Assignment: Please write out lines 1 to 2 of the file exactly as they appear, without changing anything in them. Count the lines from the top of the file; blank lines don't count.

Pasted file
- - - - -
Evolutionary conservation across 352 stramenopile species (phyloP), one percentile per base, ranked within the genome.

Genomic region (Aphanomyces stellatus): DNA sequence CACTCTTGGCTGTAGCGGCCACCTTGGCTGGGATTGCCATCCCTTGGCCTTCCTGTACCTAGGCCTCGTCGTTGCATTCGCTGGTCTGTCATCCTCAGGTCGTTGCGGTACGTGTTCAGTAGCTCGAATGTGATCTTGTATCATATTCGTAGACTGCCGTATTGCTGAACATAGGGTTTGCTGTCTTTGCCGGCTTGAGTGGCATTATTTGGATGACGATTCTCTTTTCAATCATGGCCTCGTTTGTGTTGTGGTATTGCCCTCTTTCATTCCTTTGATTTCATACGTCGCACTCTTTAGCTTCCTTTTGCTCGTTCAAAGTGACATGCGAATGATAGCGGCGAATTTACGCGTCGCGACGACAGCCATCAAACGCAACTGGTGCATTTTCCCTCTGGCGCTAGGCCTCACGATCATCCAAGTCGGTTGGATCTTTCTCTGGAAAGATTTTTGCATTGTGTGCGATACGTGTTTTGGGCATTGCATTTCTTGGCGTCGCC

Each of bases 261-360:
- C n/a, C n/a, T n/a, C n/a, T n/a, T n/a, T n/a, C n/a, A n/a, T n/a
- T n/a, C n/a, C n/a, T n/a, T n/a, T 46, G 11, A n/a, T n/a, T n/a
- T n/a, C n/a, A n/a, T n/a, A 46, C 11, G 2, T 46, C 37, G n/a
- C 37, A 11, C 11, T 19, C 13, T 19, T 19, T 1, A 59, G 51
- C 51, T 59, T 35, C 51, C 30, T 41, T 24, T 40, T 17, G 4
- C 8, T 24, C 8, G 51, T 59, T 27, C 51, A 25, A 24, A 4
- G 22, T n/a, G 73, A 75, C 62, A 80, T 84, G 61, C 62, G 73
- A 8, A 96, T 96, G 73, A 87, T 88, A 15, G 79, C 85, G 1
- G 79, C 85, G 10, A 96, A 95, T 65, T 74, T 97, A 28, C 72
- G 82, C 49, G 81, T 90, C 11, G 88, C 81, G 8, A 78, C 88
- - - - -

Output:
Evolutionary conservation across 352 stramenopile species (phyloP), one percentile per base, ranked within the genome.

Genomic region (Aphanomyces stellatus): DNA sequence CACTCTTGGCTGTAGCGGCCACCTTGGCTGGGATTGCCATCCCTTGGCCTTCCTGTACCTAGGCCTCGTCGTTGCATTCGCTGGTCTGTCATCCTCAGGTCGTTGCGGTACGTGTTCAGTAGCTCGAATGTGATCTTGTATCATATTCGTAGACTGCCGTATTGCTGAACATAGGGTTTGCTGTCTTTGCCGGCTTGAGTGGCATTATTTGGATGACGATTCTCTTTTCAATCATGGCCTCGTTTGTGTTGTGGTATTGCCCTCTTTCATTCCTTTGATTTCATACGTCGCACTCTTTAGCTTCCTTTTGCTCGTTCAAAGTGACATGCGAATGATAGCGGCGAATTTACGCGTCGCGACGACAGCCATCAAACGCAACTGGTGCATTTTCCCTCTGGCGCTAGGCCTCACGATCATCCAAGTCGGTTGGATCTTTCTCTGGAAAGATTTTTGCATTGTGTGCGATACGTGTTTTGGGCATTGCATTTCTTGGCGTCGCC